The playwright Roy Smiles - an apt name in the circumstances - has written an interesting play, in the form of a Goon Show pastiche, about the life of Spike Milligan and his relationship with the Goons. So far as I'm aware, it began life as a work for stage - and is enjoying wide popularity. I've compiled a few summaries of reviews of the stage performance, and my own remarks about the subsequent radio adaptation, which worked splendidly, are at the foot of the page.
Juliet Ace has also written a radio play in which references to The Goons appear; this is described lower down.
Ying Tong: A Walk with the Goons ....2007
Radio play, R4, 4 Apr. 07. Adapted from the stage play by Roy Smiles.
Sydney Theatre Company, Sydney Opera House, April 16. Tickets: $65-$73. Bookings: (02) 9250 1777. Ends May 26.
Precis of a review by Deborah Jones, Sydney Opera House, 19 Apr. 07. (Performances from 16 Apr - 26 May 07.)
Roy Smiles gets one thing right: there is a bottomless well of veneration for the Goons and their chaotic, anarchic humour.
Ying Tong has a tiny thread of plot. Shunting from dream to reality and radio soundstage to hospital ward on an evocative set designed by Michael Scott-Mitchell, it focuses on Milligan (Geoff Kelso getting the vocal rhythm just right) as he pulls the plug on writing for The Goon Show after nine series.
Blocked and monumentally depressed, he sees his fellow Goons - Peter Sellers (Jonathan Biggins), Harry Secombe (David James) and Wallace Greenslade (Tony Harvey) - in all sorts of guises.
When Eccles, Neddie Seagoon, Grytpype-Thynne and the rest take the stage, all is well. Ying Tong is borne aloft by the Goon genius. Smiles has much less success in writing convincing lines for their creators.
Daily Telegraph: Ying Tong proves both hilarious and
deeply moving and in the theatre you canít ask for much
more than that.
Sunday Times: The show has an invigorating spirit of insanity.
Guardian, Michael Billington:
A Goon Show is underway but Spike Milligan (Geoff Kelso) has been institutionalised. The problem is Spike canít write any more.
Set in a psychiatric ward and a radio theatre Smiles's play shows a clinically depressed Spike in 1960 haunted by his own creation and exhorted by Sellers and Secombe to produce one more series. In the second half the play surreally expands to offer us a pastiche Goon Show . Eccles, Bloodnok, Grytpype-Thynne and the rest are all wheeled out in an attempt to rescue Milligan's marbles.
THE RADIO PLAY - reviews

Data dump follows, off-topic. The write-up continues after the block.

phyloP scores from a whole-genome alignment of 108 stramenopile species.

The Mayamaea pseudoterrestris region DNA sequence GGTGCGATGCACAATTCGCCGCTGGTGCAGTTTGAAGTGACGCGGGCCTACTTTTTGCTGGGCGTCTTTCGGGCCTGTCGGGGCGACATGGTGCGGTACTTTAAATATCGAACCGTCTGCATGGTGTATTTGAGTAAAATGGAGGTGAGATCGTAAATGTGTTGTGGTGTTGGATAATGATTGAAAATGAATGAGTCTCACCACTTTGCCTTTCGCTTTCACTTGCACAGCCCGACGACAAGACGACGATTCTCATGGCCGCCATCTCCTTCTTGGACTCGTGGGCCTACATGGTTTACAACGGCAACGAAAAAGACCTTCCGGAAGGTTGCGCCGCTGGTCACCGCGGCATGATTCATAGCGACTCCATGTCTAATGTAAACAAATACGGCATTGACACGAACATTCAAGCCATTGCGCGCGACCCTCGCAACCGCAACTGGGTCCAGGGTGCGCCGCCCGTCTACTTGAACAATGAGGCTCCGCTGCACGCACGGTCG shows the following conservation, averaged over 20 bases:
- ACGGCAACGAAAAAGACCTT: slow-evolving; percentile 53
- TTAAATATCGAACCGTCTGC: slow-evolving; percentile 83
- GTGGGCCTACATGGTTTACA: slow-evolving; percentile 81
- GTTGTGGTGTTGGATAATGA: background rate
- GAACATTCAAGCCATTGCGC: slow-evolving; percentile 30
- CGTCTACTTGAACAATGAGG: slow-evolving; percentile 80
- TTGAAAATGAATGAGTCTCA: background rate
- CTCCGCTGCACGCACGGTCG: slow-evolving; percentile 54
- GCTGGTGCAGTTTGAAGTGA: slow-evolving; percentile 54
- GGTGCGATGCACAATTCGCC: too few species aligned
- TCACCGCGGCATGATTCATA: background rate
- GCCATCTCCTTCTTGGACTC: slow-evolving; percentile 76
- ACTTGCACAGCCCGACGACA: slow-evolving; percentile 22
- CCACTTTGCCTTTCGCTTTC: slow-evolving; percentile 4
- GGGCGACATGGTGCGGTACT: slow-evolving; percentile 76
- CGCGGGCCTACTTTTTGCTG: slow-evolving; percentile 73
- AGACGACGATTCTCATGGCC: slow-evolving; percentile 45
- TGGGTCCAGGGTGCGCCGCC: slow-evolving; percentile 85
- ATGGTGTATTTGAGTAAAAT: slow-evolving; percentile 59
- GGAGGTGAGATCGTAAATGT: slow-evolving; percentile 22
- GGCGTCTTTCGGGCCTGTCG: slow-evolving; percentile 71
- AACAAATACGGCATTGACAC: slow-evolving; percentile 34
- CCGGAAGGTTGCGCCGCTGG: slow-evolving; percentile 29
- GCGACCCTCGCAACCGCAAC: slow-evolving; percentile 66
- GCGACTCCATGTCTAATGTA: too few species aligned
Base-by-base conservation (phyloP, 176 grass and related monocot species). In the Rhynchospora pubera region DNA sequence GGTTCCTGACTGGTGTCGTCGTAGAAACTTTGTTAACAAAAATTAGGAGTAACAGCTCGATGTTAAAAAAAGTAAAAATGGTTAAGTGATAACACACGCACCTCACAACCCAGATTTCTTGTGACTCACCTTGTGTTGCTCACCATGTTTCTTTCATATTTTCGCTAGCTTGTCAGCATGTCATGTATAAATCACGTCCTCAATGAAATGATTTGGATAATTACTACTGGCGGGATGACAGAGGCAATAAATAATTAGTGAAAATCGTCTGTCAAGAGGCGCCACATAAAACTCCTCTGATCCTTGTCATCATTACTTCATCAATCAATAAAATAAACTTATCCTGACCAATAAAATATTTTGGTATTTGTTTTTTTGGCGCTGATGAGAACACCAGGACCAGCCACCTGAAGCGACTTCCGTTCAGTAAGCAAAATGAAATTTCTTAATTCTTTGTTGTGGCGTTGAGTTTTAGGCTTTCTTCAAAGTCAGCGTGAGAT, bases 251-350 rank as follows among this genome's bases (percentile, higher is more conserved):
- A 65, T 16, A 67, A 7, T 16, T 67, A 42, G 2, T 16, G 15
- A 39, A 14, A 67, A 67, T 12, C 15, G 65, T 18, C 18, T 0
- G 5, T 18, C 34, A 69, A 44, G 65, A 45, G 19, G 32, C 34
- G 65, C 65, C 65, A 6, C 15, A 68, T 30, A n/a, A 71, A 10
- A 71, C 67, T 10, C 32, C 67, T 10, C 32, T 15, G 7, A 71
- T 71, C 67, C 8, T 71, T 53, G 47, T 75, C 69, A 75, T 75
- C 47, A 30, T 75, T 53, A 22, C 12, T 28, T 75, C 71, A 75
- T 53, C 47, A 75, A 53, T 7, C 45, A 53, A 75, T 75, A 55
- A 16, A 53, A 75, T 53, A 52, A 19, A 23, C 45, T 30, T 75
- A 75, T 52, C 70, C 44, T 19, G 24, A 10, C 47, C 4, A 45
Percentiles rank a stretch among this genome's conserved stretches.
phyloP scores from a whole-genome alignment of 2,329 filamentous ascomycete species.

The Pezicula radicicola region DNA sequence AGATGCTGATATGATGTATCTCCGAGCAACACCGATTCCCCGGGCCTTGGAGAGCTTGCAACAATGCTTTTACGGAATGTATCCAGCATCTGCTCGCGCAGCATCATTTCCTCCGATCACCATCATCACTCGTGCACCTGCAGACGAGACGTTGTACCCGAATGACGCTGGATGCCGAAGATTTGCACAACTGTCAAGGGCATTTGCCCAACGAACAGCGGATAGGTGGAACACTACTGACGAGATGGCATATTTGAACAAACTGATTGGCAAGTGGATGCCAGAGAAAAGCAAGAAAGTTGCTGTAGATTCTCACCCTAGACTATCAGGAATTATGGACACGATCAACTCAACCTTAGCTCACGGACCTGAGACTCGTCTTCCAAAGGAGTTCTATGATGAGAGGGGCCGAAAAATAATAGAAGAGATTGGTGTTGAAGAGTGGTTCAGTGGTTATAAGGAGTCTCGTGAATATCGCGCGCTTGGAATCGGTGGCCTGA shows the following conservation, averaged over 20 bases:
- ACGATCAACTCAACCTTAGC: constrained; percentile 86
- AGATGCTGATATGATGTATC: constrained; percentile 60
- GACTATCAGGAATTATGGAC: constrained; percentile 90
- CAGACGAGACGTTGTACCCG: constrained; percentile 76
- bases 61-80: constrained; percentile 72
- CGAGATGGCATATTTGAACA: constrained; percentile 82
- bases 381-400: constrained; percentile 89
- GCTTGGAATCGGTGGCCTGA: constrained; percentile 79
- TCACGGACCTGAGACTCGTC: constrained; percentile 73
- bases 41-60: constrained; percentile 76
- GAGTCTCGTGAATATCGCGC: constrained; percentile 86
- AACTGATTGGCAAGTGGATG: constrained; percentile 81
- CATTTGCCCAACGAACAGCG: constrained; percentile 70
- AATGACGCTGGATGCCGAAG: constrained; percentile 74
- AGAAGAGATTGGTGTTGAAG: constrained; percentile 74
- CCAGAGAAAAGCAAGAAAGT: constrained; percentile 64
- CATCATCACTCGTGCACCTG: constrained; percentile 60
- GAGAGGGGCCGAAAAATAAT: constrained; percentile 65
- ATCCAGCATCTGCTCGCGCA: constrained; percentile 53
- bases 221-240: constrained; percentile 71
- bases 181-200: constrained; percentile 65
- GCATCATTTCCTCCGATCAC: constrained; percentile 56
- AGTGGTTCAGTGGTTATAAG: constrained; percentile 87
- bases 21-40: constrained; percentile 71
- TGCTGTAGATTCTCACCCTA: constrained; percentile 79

As he was writing a new series of The Goon Show, Spike Milligan had one of many nervous breakdowns. The cause? Take your pick from pressure of work, Milligan's experiences in the second world war, or a lifelong predisposition to depression. Whatever, he ended up in a psychiatric hospital.
That's the setting for Ying Tong: A Walk With the Goons (2.15pm, Radio 4), in which Milligan is visited by a string of characters both real and imaginary, from Harry Secombe and Peter Sellers to Neddie Seagoon and Bluebootle. Stars James Clyde, Kai Owen, Toby Longworth. .......Phil Daoust, Guardian.
......does rather well, thanks to some excellent original writing and a believably Spike-ish performance from James Clyde. ....Ruth Margolis, Radio Times
There's not much plot, and not a lot of psychological insight, but who wants medical history in a radio
play about a comic genius? His work is what he'll be remembered by, and this play "pops with the erratic
brilliance of a careless match in a box of fireworks". The voices are excellent; Seacombe in particular, the "singing barrage balloon" is spot-on. In Spike's works - "that nit had better die first or he'll end up singing at my funeral".
Perhaps the reason that the radio play works so well is that the Goons are essentially radio characters. Anything is possible.
Producer Liz Anstee; director Roy Smiles.
A sequence of plays by Juliet Ace which focuses on Mattie Jones' childhood in a small town in the South Wales of the 1950s.
Part 5. 20 Feb 04. Mattie and Bluebottle
In this last play in the series, Mattie Jones is on the brink of leaving home. It's 1955 and she is 17 years old, studying (so she pretends) for her 'A' Levels. Her parents have said she must go to teacher training college but Mattie still dreams of becoming an actress.
At home, Mattie uses her room to escape and to dream. She is still timorous of her parents but the thing that draws them together is The Goon Show. It's the one time they'll sit together as a family, around the wireless, sharing the jokes. At school, with her friend Millie, she covers up for her family life by endlessly quoting the Goons and by keeping a diary.
The girls are lazy at school and naÔve about the world but they know they are on the brink of adulthood and desperate to be independent. But Mattie's mother manages to strike one more blow of humiliation on Mattie's first day of freedom at college.
Young Mattie ...... Mali Harrie,
Older Mattie ...... Jennifer Hill,
Director: Gilly Adams.
compiled by Nigel Deacon / Diversity website
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